LVMH, Industry Titans abandons cardboard, connects to Pack4Good – WWD
Some three billion trees are felled each year to make paper packaging, and the increase in online shopping has necessitated the use of even more cardboard boxes.
But for shoes, food and drink, beauty, luxury and fashion, brands are gradually abandoning single-use paper packaging and signing initiatives like Pack4Good.
The initiative comes from Canopy, a Vancouver-based environmental nonprofit, which manages CanopyStyle (a commitment to reducing the supply of harmful rayon and viscose that includes more than 320 fashion brands, retailers and designers).
Building on the commitments of its “Life 360” program, the LVMH group announced on Friday that it would join both the CanopyStyle commitment and the Pack4Good initiative, adding even more weight to the initiative which represents some $ 600 billion in annual sales.
“The Canopy partnership is a new way of accelerating and illustrating our commitment to the fight against deforestation”, according to Hélène Valade, director of environmental development at LVMH. Through its Life 360 strategy, the Group undertakes not to use raw materials from areas at high risk of deforestation or desertification. Valade said it “makes perfect sense to engage with Canopy for paper and cardboard packaging and man-made cellulosic fabrics.”
Pack4Good was launched in October 2019 and aims to help brands eliminate old-growth and endangered forest paper from packaging while accelerating the adoption, preferably, of 100% post-consumer recycled materials and next-generation fibers. for packaging due to their considerably smaller environmental footprint.
Brands must commit to using a minimum of 50% recycled / post-consumer recycled paper packaging. Percentage requirements are not described for new generation fibers due to market availability. When virgin fibers are to be used, the wood must be Forest Stewardship Council, or FSC certified.
According to CanopyStyle’s definitions, new generation solutions originate from agricultural residues (wheat straw, for example). These technologies typically use residue or waste left after a food harvest – material that is avoided from being burned or landfilled.
In addition to this commitment, LVMH has announced that it will roll out new certification systems for criteria related to biodiversity throughout its supply chain by 2026, while strengthening its commitment to regenerative agriculture. (for grapes, cotton and wool) and sustainable luxury innovations.
Describing the sites belonging to LVMH as “an incredible playground for exploring new avenues of circularity between its activities”, Valade recalled how the champagne brand of the Veuve Clicquot group already recycled 25% of grape production waste for its Naturally packaging Click.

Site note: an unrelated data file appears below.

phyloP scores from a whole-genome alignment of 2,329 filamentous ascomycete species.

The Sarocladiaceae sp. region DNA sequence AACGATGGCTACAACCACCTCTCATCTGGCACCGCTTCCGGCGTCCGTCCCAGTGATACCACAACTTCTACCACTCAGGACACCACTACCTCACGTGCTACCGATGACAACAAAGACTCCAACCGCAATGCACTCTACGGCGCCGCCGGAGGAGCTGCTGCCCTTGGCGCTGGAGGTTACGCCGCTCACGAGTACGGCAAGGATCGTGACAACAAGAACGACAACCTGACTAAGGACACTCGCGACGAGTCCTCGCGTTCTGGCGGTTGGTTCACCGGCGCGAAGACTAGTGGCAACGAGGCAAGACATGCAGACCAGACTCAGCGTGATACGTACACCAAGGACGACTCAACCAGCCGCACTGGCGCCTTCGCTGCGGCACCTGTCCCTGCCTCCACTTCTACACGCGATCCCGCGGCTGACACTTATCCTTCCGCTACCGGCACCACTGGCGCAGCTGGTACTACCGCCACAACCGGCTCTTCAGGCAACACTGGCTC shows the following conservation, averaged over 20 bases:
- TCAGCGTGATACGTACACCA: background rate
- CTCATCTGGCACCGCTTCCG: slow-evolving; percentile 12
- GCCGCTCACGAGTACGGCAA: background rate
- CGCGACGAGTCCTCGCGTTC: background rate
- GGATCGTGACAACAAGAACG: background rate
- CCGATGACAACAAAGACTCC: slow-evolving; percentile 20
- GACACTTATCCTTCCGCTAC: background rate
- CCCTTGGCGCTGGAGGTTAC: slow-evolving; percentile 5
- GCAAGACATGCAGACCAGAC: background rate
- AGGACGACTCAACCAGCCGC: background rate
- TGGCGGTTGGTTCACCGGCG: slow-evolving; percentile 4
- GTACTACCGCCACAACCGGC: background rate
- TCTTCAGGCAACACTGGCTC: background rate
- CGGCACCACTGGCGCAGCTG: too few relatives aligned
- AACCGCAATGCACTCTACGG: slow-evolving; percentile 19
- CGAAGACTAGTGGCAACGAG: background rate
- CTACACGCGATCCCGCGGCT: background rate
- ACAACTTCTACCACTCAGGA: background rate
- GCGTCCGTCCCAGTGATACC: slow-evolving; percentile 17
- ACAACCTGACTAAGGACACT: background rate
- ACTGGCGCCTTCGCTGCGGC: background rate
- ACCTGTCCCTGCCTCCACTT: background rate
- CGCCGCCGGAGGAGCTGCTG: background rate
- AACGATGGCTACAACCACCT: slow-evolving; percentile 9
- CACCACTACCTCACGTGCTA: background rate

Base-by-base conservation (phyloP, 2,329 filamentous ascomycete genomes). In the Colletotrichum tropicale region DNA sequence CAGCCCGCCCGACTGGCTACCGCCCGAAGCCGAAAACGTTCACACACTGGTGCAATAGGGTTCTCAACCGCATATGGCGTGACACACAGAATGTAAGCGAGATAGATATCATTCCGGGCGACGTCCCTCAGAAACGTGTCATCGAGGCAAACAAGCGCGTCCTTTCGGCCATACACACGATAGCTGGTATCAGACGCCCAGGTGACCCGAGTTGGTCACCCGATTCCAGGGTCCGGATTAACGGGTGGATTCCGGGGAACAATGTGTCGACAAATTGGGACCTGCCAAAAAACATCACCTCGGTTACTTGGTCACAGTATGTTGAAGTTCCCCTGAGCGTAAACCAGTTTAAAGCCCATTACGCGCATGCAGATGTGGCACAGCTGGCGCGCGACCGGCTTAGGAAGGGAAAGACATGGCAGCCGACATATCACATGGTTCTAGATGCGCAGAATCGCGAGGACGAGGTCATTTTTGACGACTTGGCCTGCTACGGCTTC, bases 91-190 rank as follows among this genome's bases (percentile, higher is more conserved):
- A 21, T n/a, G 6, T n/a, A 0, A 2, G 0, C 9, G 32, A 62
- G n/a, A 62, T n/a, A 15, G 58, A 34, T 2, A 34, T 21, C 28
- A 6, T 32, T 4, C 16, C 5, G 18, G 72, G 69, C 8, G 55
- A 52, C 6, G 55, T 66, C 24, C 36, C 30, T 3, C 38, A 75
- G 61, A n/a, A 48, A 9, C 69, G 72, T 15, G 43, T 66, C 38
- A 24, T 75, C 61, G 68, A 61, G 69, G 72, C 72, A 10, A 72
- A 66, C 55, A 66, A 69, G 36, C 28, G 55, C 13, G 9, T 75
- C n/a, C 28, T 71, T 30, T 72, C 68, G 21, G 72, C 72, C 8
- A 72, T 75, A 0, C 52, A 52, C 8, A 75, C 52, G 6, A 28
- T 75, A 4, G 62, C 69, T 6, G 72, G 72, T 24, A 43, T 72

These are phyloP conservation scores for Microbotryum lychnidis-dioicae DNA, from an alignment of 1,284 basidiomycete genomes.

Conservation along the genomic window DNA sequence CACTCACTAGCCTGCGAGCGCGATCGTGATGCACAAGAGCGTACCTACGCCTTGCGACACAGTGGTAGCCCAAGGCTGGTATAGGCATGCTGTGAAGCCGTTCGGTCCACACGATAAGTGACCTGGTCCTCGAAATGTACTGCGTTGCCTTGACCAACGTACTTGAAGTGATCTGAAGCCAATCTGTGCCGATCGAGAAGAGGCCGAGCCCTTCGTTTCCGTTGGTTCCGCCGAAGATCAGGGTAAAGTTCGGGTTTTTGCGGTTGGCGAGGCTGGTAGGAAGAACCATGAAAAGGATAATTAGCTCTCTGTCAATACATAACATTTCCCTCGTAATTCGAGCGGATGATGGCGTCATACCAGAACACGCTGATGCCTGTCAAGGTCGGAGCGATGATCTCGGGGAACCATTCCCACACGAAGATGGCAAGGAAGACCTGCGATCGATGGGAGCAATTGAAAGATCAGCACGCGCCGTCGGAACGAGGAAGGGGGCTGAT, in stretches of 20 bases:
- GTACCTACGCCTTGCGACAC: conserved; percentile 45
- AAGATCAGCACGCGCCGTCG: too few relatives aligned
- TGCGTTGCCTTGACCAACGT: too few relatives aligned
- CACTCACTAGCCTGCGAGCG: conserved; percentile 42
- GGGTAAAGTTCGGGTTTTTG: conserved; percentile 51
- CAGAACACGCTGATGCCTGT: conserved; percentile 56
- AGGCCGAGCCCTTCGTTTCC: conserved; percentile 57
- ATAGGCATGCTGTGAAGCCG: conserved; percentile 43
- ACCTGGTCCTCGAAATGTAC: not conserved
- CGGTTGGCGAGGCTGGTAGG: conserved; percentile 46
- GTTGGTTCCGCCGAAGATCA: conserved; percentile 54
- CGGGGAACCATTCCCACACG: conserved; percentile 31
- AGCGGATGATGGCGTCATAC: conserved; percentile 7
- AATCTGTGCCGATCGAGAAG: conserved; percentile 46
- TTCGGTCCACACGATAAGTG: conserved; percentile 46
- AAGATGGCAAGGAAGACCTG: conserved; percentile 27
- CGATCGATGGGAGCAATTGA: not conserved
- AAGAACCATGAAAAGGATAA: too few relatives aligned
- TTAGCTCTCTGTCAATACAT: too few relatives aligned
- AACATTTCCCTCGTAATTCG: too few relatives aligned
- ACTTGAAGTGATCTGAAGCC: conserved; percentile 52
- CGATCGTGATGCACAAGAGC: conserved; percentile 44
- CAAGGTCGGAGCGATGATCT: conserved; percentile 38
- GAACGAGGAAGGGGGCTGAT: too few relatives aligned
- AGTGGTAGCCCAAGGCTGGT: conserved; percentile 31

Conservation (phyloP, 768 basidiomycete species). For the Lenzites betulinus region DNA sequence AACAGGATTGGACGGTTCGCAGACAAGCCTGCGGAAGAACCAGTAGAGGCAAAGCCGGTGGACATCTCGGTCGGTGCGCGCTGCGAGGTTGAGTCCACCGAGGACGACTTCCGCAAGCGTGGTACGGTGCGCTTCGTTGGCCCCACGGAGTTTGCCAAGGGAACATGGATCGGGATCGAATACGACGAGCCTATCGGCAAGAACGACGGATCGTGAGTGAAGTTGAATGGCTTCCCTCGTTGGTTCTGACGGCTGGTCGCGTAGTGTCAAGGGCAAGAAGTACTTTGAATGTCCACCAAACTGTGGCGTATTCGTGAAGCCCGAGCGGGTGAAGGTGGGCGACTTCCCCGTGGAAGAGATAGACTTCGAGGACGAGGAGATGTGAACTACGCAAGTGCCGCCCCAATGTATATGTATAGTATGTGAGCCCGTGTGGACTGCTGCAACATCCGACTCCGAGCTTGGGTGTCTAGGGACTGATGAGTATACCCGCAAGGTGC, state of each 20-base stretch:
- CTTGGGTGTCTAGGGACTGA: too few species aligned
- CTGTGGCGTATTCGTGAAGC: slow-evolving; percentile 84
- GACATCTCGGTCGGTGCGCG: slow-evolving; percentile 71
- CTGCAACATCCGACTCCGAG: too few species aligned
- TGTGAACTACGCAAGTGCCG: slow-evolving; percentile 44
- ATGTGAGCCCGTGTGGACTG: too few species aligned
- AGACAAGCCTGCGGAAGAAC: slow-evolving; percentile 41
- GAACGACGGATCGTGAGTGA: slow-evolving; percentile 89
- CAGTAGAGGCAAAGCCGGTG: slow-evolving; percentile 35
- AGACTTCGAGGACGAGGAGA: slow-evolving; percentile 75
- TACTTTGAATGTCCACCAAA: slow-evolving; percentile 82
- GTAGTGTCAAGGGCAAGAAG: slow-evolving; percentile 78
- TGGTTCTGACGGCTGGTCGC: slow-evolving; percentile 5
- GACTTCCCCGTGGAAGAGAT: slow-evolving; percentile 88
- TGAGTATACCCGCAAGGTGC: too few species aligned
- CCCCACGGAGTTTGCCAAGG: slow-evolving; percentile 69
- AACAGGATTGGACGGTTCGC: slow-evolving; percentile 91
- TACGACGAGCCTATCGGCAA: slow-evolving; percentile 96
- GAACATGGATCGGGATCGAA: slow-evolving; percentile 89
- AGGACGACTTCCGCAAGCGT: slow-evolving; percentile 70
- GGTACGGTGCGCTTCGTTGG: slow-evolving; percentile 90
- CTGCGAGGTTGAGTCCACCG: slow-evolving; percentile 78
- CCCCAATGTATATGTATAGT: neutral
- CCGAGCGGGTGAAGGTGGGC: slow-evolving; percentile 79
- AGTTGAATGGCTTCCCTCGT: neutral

This is a theme to be pursued as the group implements regenerative agriculture programs in its supply chains by 2030 and also strives to regenerate five million hectares of habitat through efforts to conservation.
Today, more than half of the brands owned by LVMH implement FSC certification, whether for packaging or viscose-based products, and the group aims to apply “eco-design principles”. », As Valade says, to all the packaging of the group with the help of recent commitments.
“Some Maisons have already implemented a revolutionary innovation such as Ruinart, which is teaming up with paper maker James Cropper to manufacture a new case for its bottles,” said Valade. “The new case, made from natural wood fibers from sustainably managed forests in Europe, is nine times lighter than the previous generation of gift boxes. It consists of a fully recyclable second skin with technical features such as a snap button for easier opening and represents a major technological advance in the art of papermaking.
Virgin oil-based plastics will be omitted from packaging by 2021 to make way for recycled options and alternative innovations already underway (plant-based alternatives are seen by Guerlain and Stella McCartney). Sephora, for its part, has replaced most of the plastic traditionally used in its tubes and jars with materials made from sugarcane waste.
Along with LVMH, Ugg, Hunter Boots, Grove Collaborative and Another Tomorrow are among the 30 brands from all categories that have committed to Pack4Good this week. All fashion signatories of the Pack4Good initiative are also registered with the CanopyStyle initiative.
Nicole Rycroft, Executive Director of Canopy, said companies are the “leaders ready to transform paper packaging supply chains and scale up solutions to save forests and our climate,” pushing solutions through margins to the general public.
Over the past six years, CanopyStyle’s progress has been serious with 90 percent of the world’s viscose producers modeling similar commitments to CanopyStyle and more than half of the global viscose supply chain having moved away from critical forests. .
For more information, see:
New sustainable fashion KPIs push the boundaries of eco
10 fashion sustainability initiatives you should know